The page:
Japanese electrical equipment manufacturing company Mitsubishi Electric has developed a new circuit-interruption technology for railway power-supply systems.
The systems supply power to railcars from off-board locations. By detecting short-circuit faults instantly, the new high-speed direct-current (DC) technology isolates faulty circuits in a short timeframe.
Furthermore, it is expected to improve railway safety in terms of equipment protection, as well as operational stability for power-supply systems.
This technology overcomes two key problems and interrupts faulty current with better speed.
Initially, a conventional DC circuit breaker detects a faulty current through an electromagnet driven by the faulty current itself. The weight of the moving core cuts the time needed for fault detection.
The technology uses a lightweight core driven by an electromagnetic force, which is achieved with a new U-shaped conductor.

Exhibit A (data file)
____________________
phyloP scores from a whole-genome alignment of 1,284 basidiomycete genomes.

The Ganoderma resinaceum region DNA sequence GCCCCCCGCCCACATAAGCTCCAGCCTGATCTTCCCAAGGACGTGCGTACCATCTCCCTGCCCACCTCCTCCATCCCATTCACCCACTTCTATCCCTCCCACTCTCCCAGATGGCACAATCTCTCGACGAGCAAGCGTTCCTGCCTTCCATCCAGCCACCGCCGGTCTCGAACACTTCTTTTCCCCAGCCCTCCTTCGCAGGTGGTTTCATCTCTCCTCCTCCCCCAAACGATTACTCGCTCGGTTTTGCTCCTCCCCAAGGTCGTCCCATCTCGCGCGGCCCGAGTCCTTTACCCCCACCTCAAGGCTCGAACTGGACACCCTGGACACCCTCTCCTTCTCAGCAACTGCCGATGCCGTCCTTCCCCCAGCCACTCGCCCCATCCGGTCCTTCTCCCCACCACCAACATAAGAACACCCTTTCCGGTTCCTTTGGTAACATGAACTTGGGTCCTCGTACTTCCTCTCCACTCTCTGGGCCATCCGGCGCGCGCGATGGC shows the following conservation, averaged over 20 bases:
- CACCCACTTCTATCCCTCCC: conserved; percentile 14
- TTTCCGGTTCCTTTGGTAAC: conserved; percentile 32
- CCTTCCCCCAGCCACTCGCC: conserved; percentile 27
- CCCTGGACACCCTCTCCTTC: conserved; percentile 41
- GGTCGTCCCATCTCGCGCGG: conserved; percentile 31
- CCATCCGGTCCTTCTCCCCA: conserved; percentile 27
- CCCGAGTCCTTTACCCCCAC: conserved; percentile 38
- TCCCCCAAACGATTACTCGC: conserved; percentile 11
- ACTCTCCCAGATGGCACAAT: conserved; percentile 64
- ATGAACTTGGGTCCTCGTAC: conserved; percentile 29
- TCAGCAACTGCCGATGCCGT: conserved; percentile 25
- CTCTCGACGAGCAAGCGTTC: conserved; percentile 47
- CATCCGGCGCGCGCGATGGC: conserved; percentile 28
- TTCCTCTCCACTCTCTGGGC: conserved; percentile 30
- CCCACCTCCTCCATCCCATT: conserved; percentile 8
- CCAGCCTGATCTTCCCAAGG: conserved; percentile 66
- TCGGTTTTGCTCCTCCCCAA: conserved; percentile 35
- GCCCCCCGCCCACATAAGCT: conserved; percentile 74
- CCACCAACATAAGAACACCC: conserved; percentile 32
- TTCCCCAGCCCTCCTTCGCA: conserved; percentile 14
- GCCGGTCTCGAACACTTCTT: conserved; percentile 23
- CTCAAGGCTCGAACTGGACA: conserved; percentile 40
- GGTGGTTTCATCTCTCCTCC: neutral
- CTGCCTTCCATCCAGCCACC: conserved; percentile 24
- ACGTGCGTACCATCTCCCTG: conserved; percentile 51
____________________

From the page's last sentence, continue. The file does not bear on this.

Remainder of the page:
Mitsubishi's DC circuit breaker consequently takes less time from fault occurrence to contact separation.
Secondly, the breaker drives the arc generated between the contacts to the grid in order to close the high current.
Faster current interruption can be achieved with the new technology by using a new contact material and a rib-shaped contact that strengthens the electromagnetic force applied to the arc.
The technology suppresses the amplitude of a short-circuit current under standard value (55kA) and safely protects equipment.